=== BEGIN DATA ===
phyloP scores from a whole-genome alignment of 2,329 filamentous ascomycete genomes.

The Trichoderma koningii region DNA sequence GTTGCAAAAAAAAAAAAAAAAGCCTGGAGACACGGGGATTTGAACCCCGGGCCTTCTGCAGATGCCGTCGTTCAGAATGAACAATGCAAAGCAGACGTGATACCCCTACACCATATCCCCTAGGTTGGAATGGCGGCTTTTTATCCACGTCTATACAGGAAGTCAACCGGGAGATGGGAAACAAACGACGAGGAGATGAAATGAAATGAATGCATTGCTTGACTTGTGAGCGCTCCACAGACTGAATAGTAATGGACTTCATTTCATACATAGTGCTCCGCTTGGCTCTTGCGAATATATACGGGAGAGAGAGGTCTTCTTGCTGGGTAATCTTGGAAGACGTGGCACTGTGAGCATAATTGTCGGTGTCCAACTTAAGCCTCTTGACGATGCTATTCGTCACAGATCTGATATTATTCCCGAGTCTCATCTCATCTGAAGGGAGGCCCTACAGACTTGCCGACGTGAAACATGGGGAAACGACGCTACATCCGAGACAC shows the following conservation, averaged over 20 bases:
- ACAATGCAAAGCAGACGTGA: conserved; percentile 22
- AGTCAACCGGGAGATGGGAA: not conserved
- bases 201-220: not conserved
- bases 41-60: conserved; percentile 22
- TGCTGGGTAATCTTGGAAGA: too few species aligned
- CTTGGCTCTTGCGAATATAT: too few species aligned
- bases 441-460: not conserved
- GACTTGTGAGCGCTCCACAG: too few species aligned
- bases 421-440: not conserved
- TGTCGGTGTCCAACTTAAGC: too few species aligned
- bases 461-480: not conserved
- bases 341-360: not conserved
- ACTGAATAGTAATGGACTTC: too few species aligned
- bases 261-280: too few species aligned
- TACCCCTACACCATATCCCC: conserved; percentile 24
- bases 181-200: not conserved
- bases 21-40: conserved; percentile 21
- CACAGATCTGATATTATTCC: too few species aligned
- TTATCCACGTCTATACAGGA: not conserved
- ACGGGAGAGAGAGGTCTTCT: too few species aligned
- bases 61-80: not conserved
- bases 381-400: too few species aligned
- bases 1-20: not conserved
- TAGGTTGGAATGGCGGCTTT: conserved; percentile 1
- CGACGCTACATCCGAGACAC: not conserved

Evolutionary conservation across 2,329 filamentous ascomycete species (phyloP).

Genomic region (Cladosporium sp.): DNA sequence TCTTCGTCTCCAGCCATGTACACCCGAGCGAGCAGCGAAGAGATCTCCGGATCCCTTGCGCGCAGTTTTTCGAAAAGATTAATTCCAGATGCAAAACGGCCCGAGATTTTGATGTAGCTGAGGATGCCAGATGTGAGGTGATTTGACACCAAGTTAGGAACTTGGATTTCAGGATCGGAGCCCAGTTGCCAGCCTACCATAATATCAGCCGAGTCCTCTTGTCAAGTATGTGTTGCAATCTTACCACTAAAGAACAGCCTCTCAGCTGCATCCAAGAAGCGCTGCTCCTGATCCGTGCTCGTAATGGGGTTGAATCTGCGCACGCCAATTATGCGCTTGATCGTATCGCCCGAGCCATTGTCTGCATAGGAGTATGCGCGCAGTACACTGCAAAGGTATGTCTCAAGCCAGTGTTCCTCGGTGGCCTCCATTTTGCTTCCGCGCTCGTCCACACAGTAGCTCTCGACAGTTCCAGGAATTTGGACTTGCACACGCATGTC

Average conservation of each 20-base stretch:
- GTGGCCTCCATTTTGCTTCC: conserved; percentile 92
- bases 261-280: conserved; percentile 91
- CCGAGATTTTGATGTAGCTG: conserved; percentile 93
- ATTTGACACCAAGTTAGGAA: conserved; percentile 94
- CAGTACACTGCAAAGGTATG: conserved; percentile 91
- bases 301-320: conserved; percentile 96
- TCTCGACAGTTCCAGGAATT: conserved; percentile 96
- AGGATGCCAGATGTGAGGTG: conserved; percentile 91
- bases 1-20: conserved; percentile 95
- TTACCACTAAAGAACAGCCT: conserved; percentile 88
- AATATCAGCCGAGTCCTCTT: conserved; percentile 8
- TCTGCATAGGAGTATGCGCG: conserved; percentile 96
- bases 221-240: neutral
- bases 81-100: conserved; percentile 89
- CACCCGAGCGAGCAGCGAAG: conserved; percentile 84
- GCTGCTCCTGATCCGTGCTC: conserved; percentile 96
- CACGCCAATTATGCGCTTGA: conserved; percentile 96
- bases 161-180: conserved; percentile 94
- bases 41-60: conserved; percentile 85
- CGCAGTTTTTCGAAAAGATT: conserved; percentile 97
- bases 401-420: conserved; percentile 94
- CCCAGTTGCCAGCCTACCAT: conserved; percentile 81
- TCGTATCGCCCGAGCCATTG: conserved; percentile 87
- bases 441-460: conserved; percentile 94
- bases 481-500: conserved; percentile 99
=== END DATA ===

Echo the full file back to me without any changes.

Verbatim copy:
phyloP scores from a whole-genome alignment of 2,329 filamentous ascomycete genomes.

The Trichoderma koningii region DNA sequence GTTGCAAAAAAAAAAAAAAAAGCCTGGAGACACGGGGATTTGAACCCCGGGCCTTCTGCAGATGCCGTCGTTCAGAATGAACAATGCAAAGCAGACGTGATACCCCTACACCATATCCCCTAGGTTGGAATGGCGGCTTTTTATCCACGTCTATACAGGAAGTCAACCGGGAGATGGGAAACAAACGACGAGGAGATGAAATGAAATGAATGCATTGCTTGACTTGTGAGCGCTCCACAGACTGAATAGTAATGGACTTCATTTCATACATAGTGCTCCGCTTGGCTCTTGCGAATATATACGGGAGAGAGAGGTCTTCTTGCTGGGTAATCTTGGAAGACGTGGCACTGTGAGCATAATTGTCGGTGTCCAACTTAAGCCTCTTGACGATGCTATTCGTCACAGATCTGATATTATTCCCGAGTCTCATCTCATCTGAAGGGAGGCCCTACAGACTTGCCGACGTGAAACATGGGGAAACGACGCTACATCCGAGACAC shows the following conservation, averaged over 20 bases:
- ACAATGCAAAGCAGACGTGA: conserved; percentile 22
- AGTCAACCGGGAGATGGGAA: not conserved
- bases 201-220: not conserved
- bases 41-60: conserved; percentile 22
- TGCTGGGTAATCTTGGAAGA: too few species aligned
- CTTGGCTCTTGCGAATATAT: too few species aligned
- bases 441-460: not conserved
- GACTTGTGAGCGCTCCACAG: too few species aligned
- bases 421-440: not conserved
- TGTCGGTGTCCAACTTAAGC: too few species aligned
- bases 461-480: not conserved
- bases 341-360: not conserved
- ACTGAATAGTAATGGACTTC: too few species aligned
- bases 261-280: too few species aligned
- TACCCCTACACCATATCCCC: conserved; percentile 24
- bases 181-200: not conserved
- bases 21-40: conserved; percentile 21
- CACAGATCTGATATTATTCC: too few species aligned
- TTATCCACGTCTATACAGGA: not conserved
- ACGGGAGAGAGAGGTCTTCT: too few species aligned
- bases 61-80: not conserved
- bases 381-400: too few species aligned
- bases 1-20: not conserved
- TAGGTTGGAATGGCGGCTTT: conserved; percentile 1
- CGACGCTACATCCGAGACAC: not conserved

Evolutionary conservation across 2,329 filamentous ascomycete species (phyloP).

Genomic region (Cladosporium sp.): DNA sequence TCTTCGTCTCCAGCCATGTACACCCGAGCGAGCAGCGAAGAGATCTCCGGATCCCTTGCGCGCAGTTTTTCGAAAAGATTAATTCCAGATGCAAAACGGCCCGAGATTTTGATGTAGCTGAGGATGCCAGATGTGAGGTGATTTGACACCAAGTTAGGAACTTGGATTTCAGGATCGGAGCCCAGTTGCCAGCCTACCATAATATCAGCCGAGTCCTCTTGTCAAGTATGTGTTGCAATCTTACCACTAAAGAACAGCCTCTCAGCTGCATCCAAGAAGCGCTGCTCCTGATCCGTGCTCGTAATGGGGTTGAATCTGCGCACGCCAATTATGCGCTTGATCGTATCGCCCGAGCCATTGTCTGCATAGGAGTATGCGCGCAGTACACTGCAAAGGTATGTCTCAAGCCAGTGTTCCTCGGTGGCCTCCATTTTGCTTCCGCGCTCGTCCACACAGTAGCTCTCGACAGTTCCAGGAATTTGGACTTGCACACGCATGTC

Average conservation of each 20-base stretch:
- GTGGCCTCCATTTTGCTTCC: conserved; percentile 92
- bases 261-280: conserved; percentile 91
- CCGAGATTTTGATGTAGCTG: conserved; percentile 93
- ATTTGACACCAAGTTAGGAA: conserved; percentile 94
- CAGTACACTGCAAAGGTATG: conserved; percentile 91
- bases 301-320: conserved; percentile 96
- TCTCGACAGTTCCAGGAATT: conserved; percentile 96
- AGGATGCCAGATGTGAGGTG: conserved; percentile 91
- bases 1-20: conserved; percentile 95
- TTACCACTAAAGAACAGCCT: conserved; percentile 88
- AATATCAGCCGAGTCCTCTT: conserved; percentile 8
- TCTGCATAGGAGTATGCGCG: conserved; percentile 96
- bases 221-240: neutral
- bases 81-100: conserved; percentile 89
- CACCCGAGCGAGCAGCGAAG: conserved; percentile 84
- GCTGCTCCTGATCCGTGCTC: conserved; percentile 96
- CACGCCAATTATGCGCTTGA: conserved; percentile 96
- bases 161-180: conserved; percentile 94
- bases 41-60: conserved; percentile 85
- CGCAGTTTTTCGAAAAGATT: conserved; percentile 97
- bases 401-420: conserved; percentile 94
- CCCAGTTGCCAGCCTACCAT: conserved; percentile 81
- TCGTATCGCCCGAGCCATTG: conserved; percentile 87
- bases 441-460: conserved; percentile 94
- bases 481-500: conserved; percentile 99